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A History of New York: From the Beginning of the World
     

A History of New York: From the Beginning of the World

3.2 12
by Washington Irving
 

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This is an OCR edition with typos.

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Purchase of this book includes free trial access to www.million-books.com where you can read more than a million books for free.
This is an OCR edition with typos.

Product Details

BN ID:
2940023880426
Publisher:
W.C. Wright
Sold by:
Barnes & Noble
Format:
NOOK Book
File size:
748 KB

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HISTORY OF NEW-YORK. BOOK FIRST. CONTAINING DIVERS INGENIOUS THEORIES AND PHILOSOPHIC SPECULATIONS CONCERNING THE CREATION AND POPULATION OF THE WORLD, AS CONNECTED WITH THE HISTORY OF NEW YORK. CHAP I. Description of the World. According to the bt anthorities, the world in which we dwell is a hnge, opaque, reflecting, inanimate mass, floating in the vast ethereal ocean of infinite space. It has the form of an mange, being an oblate spheroid, curiously flattened at opposite parts, for the insertion of two imaginary poles, which are supposed to penetrate and unite at the centre; tbus forming an axis, on which the mighty orange turns with a regular dinrnal revolution. The transitions of light and darkness, whence proceed the alternations of day and night, are produced by this dinrnal revolution successively presenting the different, parts of the earth to the rays of the Huii. The latter is according to the best, that is to say, the latest accounts, a luminous or fiery hody, of a prodigious magnitnde, from which this world is driven by a centrifngal or repelling power, and to which it is drawn by a centripetal or attractive force; otherwise called the attraction of gravitation ; the comhination, or rather the counteraction ofthese two opposing impulses producing a circular nnd anunal revolution. Hence result the different seasons of the year, viz. spring, summer, antumn, and winter. This I believe to be the most approved modern theory on the subject thongh there be many philosophers who have entertained very different opinions; some too of them entitled to much deference from their great antiquity and illustrious characters. Tbus it was advanced by some of the ancient sages, that theearth was an extended plain, supported by vast pillars; and by others, that it r...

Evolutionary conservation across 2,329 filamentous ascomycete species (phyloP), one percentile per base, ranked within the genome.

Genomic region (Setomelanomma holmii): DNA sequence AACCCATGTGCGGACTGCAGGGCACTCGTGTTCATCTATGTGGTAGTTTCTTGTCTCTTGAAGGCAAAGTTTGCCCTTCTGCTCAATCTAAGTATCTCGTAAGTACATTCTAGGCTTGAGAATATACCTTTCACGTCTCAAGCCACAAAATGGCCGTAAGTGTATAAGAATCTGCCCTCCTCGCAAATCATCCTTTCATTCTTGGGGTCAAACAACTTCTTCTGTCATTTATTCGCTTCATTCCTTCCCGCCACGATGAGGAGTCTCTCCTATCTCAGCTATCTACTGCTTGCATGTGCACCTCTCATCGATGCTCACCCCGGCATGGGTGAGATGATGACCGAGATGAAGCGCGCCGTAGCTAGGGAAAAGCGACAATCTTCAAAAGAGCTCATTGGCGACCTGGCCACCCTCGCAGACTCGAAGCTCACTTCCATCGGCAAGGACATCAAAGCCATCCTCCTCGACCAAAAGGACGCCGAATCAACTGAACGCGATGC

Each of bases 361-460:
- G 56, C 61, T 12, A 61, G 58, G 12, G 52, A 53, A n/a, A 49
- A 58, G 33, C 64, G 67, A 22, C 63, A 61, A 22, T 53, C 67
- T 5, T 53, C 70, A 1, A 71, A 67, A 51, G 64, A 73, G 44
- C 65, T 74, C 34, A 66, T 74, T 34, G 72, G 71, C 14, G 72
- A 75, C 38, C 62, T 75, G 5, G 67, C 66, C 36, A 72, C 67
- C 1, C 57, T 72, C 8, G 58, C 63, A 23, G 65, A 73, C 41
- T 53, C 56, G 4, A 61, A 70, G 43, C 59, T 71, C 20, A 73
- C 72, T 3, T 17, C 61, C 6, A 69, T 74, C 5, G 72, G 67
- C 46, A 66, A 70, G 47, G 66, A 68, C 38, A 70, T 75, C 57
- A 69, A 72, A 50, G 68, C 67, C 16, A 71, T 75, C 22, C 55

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A History Of New-York 3.2 out of 5 based on 0 ratings. 12 reviews.
BobNY More than 1 year ago
If you like the satire of Gulliver's travels, the "comedy" of Mark Twain, and history as told by Gore Vidal, then you will love this!
Anonymous More than 1 year ago
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This copy is unreadable
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Anonymous More than 1 year ago
This eBook was created from a digital scan of a print edition. The text contains a lot of OCR errors and is completely unreadable.
Anonymous More than 1 year ago
Must delete. Unreadable in it's transcribed state.
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